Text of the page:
Of the 40 taxa the researchers identified from water samples taken at the start of the fracking operation, only six survived the first few weeks. Almost all of the bacteria at the site were classified as "halo-tolerant," similar to bacteria that live in deep saltwater environments.

Only the as-yet-unclassified bacterium, a halo-tolerant species, flourished; it eventually made up 90 percent of the surviving microbial population. Mouser is working with Professor Chuck Daniels in the Department of Microbiology to isolate and culture all the dominant organisms in the fluids.

The study is just beginning, and Mouser hopes that as they learn more, the researchers will be able to pin down how the microbes metabolize fracking fluids.

Ultimately, they hope to meld those discoveries with a computer model that can predict fluid movement from shale formations to groundwater aquifers. The model would provide tools for commercial companies to assess the safety of possible fracking sites.

In the meantime, Mouser is very interested in teaming with other industry partners to also look at microbial dynamics in a different kind of rock: Ohio's Utica Shale.

Ohio State's Subsurface Energy Resource Center funded the genomic analyses, which were done at the university's Plant Microbe Genetics Facility. These early findings have earned Mouser a new grant from the National Science Foundation so that she can pursue the work further.


Story Source:

The above story is based on materials provided by Ohio State University. The original article was written by Pam Frost Gorder. Note: Materials may be edited for content and length.


Cite This Page:

Ohio State University. "DNA analysis of microbes in a fracking site yields surprises." ScienceDaily. ScienceDaily, 3 December 2012. <www.sciencedaily.com/releases/2012/12/121203145834.htm>.
Ohio State University. (2012, December 3). DNA analysis of microbes in a fracking site yields surprises. ScienceDaily. Retrieved July 31, 2014 from www.sciencedaily.com/releases/2012/12/121203145834.htm
Ohio State University. "DNA analysis of microbes in a fracking site yields surprises." ScienceDaily. www.sciencedaily.com/releases/2012/12/121203145834.htm (accessed July 31, 2014).

Share This




More Plants & Animals News

Thursday, July 31, 2014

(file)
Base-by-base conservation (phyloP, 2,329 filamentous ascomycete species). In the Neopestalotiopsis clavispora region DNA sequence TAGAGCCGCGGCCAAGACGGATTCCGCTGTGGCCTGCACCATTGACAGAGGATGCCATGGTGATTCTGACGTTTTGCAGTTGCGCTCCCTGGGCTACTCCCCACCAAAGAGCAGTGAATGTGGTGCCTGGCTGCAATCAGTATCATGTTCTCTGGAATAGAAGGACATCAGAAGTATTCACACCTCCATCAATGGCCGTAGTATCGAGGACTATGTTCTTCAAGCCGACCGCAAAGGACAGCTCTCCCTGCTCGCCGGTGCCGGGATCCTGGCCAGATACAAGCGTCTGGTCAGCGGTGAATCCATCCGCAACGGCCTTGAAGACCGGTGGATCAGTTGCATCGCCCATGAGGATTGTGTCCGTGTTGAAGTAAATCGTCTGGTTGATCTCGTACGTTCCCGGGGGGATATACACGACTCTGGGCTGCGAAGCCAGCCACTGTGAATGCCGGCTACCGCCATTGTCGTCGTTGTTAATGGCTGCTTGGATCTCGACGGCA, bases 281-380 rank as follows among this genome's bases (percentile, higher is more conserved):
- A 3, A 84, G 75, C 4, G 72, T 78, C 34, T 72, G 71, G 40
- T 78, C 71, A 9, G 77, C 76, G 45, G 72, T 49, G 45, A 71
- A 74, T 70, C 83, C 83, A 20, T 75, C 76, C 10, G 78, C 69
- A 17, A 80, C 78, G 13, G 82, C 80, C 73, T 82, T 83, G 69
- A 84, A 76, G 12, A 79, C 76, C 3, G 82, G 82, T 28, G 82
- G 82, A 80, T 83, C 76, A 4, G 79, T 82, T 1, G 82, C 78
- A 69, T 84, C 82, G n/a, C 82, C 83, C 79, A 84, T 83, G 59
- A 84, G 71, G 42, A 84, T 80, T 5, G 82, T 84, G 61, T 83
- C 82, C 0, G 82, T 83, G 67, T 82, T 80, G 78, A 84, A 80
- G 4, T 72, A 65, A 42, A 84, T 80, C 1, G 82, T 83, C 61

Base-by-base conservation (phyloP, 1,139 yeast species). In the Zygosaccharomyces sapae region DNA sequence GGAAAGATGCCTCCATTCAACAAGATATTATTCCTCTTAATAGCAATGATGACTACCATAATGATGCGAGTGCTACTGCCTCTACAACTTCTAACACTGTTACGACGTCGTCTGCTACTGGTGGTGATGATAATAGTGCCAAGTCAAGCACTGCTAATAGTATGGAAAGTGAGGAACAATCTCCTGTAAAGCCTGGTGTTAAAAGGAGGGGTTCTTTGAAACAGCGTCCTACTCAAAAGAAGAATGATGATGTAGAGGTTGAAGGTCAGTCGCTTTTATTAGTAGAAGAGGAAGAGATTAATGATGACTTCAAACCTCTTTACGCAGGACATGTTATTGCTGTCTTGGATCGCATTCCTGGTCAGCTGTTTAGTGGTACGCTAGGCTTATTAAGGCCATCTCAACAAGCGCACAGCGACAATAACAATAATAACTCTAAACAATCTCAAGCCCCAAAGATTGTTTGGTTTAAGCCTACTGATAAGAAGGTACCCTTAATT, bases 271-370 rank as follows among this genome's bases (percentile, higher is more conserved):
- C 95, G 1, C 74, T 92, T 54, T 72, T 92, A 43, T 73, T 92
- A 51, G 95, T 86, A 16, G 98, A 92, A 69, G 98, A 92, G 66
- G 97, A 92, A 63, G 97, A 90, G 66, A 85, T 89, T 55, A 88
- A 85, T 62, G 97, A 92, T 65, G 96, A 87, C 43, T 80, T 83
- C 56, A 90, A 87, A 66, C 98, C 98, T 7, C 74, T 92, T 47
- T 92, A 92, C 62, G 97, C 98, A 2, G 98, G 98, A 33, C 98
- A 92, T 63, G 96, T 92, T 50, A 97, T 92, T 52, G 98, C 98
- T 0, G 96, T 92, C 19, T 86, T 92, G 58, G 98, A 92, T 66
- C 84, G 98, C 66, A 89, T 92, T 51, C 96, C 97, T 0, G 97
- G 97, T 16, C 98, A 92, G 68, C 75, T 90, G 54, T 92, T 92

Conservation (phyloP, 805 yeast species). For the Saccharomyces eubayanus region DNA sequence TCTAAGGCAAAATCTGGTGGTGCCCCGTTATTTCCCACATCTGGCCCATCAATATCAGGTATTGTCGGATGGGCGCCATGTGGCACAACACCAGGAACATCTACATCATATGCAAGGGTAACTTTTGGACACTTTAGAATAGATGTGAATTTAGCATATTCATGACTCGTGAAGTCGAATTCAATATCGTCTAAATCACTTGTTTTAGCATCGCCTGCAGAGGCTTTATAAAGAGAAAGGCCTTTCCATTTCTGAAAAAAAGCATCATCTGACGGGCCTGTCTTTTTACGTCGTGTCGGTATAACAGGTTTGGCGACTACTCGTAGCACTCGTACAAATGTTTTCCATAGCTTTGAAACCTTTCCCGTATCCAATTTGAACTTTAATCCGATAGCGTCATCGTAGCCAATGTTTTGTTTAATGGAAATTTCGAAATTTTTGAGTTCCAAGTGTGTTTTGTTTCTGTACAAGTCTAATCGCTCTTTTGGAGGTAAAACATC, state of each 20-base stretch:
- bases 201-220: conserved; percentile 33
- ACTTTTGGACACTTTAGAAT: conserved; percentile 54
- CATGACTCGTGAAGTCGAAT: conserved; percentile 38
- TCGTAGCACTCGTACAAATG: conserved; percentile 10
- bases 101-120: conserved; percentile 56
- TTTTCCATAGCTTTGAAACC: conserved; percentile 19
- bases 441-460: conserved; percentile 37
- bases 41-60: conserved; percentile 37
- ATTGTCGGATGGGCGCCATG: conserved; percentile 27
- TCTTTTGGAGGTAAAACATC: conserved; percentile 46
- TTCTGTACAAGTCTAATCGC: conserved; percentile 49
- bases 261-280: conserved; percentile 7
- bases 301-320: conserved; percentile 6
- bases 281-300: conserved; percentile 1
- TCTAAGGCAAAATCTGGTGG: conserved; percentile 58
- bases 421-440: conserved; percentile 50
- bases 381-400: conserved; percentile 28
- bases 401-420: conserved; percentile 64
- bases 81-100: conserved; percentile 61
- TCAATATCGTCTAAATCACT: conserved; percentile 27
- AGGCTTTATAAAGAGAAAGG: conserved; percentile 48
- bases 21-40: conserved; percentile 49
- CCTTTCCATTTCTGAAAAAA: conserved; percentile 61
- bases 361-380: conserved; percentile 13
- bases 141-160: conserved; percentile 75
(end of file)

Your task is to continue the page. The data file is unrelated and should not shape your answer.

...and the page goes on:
Featured Research

from universities, journals, and other organizations


Featured Videos

from AP, Reuters, AFP, and other news services

Visitors Feel Part of the Pack at Wolf Preserve

Visitors Feel Part of the Pack at Wolf Preserve

AP (July 31, 2014) Seacrest Wolf Preserve on the northern Florida panhandle allows more than 10,000 visitors each year to get up close and personal with Arctic and British Columbian Wolves. (July 31) Video provided by AP
Powered by NewsLook.com
Raw: Thousands Flocking to German Crop Circle

Raw: Thousands Flocking to German Crop Circle

AP (July 30, 2014) Thousands of people are trekking to a Bavarian farmer's field to check out a mysterious set of crop circles. (July 30) Video provided by AP
Powered by NewsLook.com
Peace Corps Pulls Workers From W. Africa Over Ebola Fears

Peace Corps Pulls Workers From W. Africa Over Ebola Fears

Newsy (July 30, 2014) The Peace Corps is one of several U.S.-based organizations to pull workers out of West Africa because of the Ebola outbreak. Video provided by Newsy
Powered by NewsLook.com
Concern Grows Over Worsening Ebola Crisis

Concern Grows Over Worsening Ebola Crisis

AFP (July 30, 2014) Pan-African airline ASKY has suspended all flights to and from the capitals of Liberia and Sierra Leone amid the worsening Ebola health crisis, which has so far caused 672 deaths in Guinea, Liberia and Sierra Leone. Duration: 00:43 Video provided by AFP
Powered by NewsLook.com

Search ScienceDaily

Number of stories in archives: 140,361

Find with keyword(s):
Enter a keyword or phrase to search ScienceDaily for related topics and research stories.

Save/Print:
Share:

Breaking News:
from the past week

In Other News

... from NewsDaily.com

Science News

Health News

    Environment News

    Technology News



    Save/Print:
    Share:

    Free Subscriptions


    Get the latest science news with ScienceDaily's free email newsletters, updated daily and weekly. Or view hourly updated newsfeeds in your RSS reader:

    Get Social & Mobile


    Keep up to date with the latest news from ScienceDaily via social networks and mobile apps:

    Have Feedback?


    Tell us what you think of ScienceDaily -- we welcome both positive and negative comments. Have any problems using the site? Questions?
    Mobile: iPhone Android Web
    Follow: Facebook Twitter Google+
    Subscribe: RSS Feeds Email Newsletters
    Latest Headlines Health & Medicine Mind & Brain Space & Time Matter & Energy Computers & Math Plants & Animals Earth & Climate Fossils & Ruins